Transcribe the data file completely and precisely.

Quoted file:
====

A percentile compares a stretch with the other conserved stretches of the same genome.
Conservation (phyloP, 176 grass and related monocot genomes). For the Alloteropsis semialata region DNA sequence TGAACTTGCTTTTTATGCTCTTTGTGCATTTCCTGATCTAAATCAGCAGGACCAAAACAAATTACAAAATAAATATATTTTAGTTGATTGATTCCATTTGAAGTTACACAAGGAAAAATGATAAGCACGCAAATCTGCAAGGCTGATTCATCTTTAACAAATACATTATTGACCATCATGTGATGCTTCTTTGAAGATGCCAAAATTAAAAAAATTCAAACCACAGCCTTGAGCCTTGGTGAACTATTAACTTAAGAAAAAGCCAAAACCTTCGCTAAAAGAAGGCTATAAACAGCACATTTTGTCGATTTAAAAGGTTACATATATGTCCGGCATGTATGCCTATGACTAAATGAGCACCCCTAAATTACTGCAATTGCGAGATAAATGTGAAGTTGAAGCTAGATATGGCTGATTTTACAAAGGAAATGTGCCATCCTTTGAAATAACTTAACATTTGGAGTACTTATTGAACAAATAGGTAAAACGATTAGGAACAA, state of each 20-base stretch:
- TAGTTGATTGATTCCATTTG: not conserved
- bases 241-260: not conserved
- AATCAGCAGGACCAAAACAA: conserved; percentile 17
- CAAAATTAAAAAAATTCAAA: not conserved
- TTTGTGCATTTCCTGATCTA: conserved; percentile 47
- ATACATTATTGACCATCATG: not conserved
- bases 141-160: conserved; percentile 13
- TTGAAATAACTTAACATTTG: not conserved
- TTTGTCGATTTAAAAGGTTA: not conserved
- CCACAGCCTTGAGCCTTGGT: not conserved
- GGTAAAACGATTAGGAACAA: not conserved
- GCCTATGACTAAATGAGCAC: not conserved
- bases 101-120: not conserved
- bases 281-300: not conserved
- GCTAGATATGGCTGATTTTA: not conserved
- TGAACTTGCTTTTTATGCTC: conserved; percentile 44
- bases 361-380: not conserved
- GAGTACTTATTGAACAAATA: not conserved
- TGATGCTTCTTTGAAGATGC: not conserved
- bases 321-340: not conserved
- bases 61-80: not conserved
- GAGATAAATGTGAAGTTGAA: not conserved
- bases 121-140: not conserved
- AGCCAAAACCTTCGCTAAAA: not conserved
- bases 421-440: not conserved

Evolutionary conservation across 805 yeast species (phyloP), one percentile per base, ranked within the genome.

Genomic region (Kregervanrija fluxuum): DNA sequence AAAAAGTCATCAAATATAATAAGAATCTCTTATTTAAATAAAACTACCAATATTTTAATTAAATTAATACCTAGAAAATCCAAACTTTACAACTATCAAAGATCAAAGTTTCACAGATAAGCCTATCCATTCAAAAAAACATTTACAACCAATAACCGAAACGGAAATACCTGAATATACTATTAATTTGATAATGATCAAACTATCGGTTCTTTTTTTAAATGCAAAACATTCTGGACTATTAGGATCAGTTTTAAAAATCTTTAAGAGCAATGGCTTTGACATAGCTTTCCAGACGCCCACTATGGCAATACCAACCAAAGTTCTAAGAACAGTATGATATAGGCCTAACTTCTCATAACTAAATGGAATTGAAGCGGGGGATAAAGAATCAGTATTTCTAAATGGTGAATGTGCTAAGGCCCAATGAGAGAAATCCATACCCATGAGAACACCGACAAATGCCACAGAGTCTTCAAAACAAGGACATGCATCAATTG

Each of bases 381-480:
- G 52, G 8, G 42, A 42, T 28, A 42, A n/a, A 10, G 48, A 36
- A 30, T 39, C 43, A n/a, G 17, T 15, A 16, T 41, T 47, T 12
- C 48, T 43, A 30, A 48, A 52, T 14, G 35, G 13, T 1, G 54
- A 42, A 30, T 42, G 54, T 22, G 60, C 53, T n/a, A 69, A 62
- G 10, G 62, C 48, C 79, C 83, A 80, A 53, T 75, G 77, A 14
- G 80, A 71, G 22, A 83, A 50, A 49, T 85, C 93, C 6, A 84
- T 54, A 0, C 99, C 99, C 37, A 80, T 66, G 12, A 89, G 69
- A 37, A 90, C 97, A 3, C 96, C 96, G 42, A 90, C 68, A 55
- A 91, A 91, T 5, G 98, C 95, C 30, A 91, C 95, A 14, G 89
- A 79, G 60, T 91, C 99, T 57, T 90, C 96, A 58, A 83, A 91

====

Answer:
A percentile compares a stretch with the other conserved stretches of the same genome.
Conservation (phyloP, 176 grass and related monocot genomes). For the Alloteropsis semialata region DNA sequence TGAACTTGCTTTTTATGCTCTTTGTGCATTTCCTGATCTAAATCAGCAGGACCAAAACAAATTACAAAATAAATATATTTTAGTTGATTGATTCCATTTGAAGTTACACAAGGAAAAATGATAAGCACGCAAATCTGCAAGGCTGATTCATCTTTAACAAATACATTATTGACCATCATGTGATGCTTCTTTGAAGATGCCAAAATTAAAAAAATTCAAACCACAGCCTTGAGCCTTGGTGAACTATTAACTTAAGAAAAAGCCAAAACCTTCGCTAAAAGAAGGCTATAAACAGCACATTTTGTCGATTTAAAAGGTTACATATATGTCCGGCATGTATGCCTATGACTAAATGAGCACCCCTAAATTACTGCAATTGCGAGATAAATGTGAAGTTGAAGCTAGATATGGCTGATTTTACAAAGGAAATGTGCCATCCTTTGAAATAACTTAACATTTGGAGTACTTATTGAACAAATAGGTAAAACGATTAGGAACAA, state of each 20-base stretch:
- TAGTTGATTGATTCCATTTG: not conserved
- bases 241-260: not conserved
- AATCAGCAGGACCAAAACAA: conserved; percentile 17
- CAAAATTAAAAAAATTCAAA: not conserved
- TTTGTGCATTTCCTGATCTA: conserved; percentile 47
- ATACATTATTGACCATCATG: not conserved
- bases 141-160: conserved; percentile 13
- TTGAAATAACTTAACATTTG: not conserved
- TTTGTCGATTTAAAAGGTTA: not conserved
- CCACAGCCTTGAGCCTTGGT: not conserved
- GGTAAAACGATTAGGAACAA: not conserved
- GCCTATGACTAAATGAGCAC: not conserved
- bases 101-120: not conserved
- bases 281-300: not conserved
- GCTAGATATGGCTGATTTTA: not conserved
- TGAACTTGCTTTTTATGCTC: conserved; percentile 44
- bases 361-380: not conserved
- GAGTACTTATTGAACAAATA: not conserved
- TGATGCTTCTTTGAAGATGC: not conserved
- bases 321-340: not conserved
- bases 61-80: not conserved
- GAGATAAATGTGAAGTTGAA: not conserved
- bases 121-140: not conserved
- AGCCAAAACCTTCGCTAAAA: not conserved
- bases 421-440: not conserved

Evolutionary conservation across 805 yeast species (phyloP), one percentile per base, ranked within the genome.

Genomic region (Kregervanrija fluxuum): DNA sequence AAAAAGTCATCAAATATAATAAGAATCTCTTATTTAAATAAAACTACCAATATTTTAATTAAATTAATACCTAGAAAATCCAAACTTTACAACTATCAAAGATCAAAGTTTCACAGATAAGCCTATCCATTCAAAAAAACATTTACAACCAATAACCGAAACGGAAATACCTGAATATACTATTAATTTGATAATGATCAAACTATCGGTTCTTTTTTTAAATGCAAAACATTCTGGACTATTAGGATCAGTTTTAAAAATCTTTAAGAGCAATGGCTTTGACATAGCTTTCCAGACGCCCACTATGGCAATACCAACCAAAGTTCTAAGAACAGTATGATATAGGCCTAACTTCTCATAACTAAATGGAATTGAAGCGGGGGATAAAGAATCAGTATTTCTAAATGGTGAATGTGCTAAGGCCCAATGAGAGAAATCCATACCCATGAGAACACCGACAAATGCCACAGAGTCTTCAAAACAAGGACATGCATCAATTG

Each of bases 381-480:
- G 52, G 8, G 42, A 42, T 28, A 42, A n/a, A 10, G 48, A 36
- A 30, T 39, C 43, A n/a, G 17, T 15, A 16, T 41, T 47, T 12
- C 48, T 43, A 30, A 48, A 52, T 14, G 35, G 13, T 1, G 54
- A 42, A 30, T 42, G 54, T 22, G 60, C 53, T n/a, A 69, A 62
- G 10, G 62, C 48, C 79, C 83, A 80, A 53, T 75, G 77, A 14
- G 80, A 71, G 22, A 83, A 50, A 49, T 85, C 93, C 6, A 84
- T 54, A 0, C 99, C 99, C 37, A 80, T 66, G 12, A 89, G 69
- A 37, A 90, C 97, A 3, C 96, C 96, G 42, A 90, C 68, A 55
- A 91, A 91, T 5, G 98, C 95, C 30, A 91, C 95, A 14, G 89
- A 79, G 60, T 91, C 99, T 57, T 90, C 96, A 58, A 83, A 91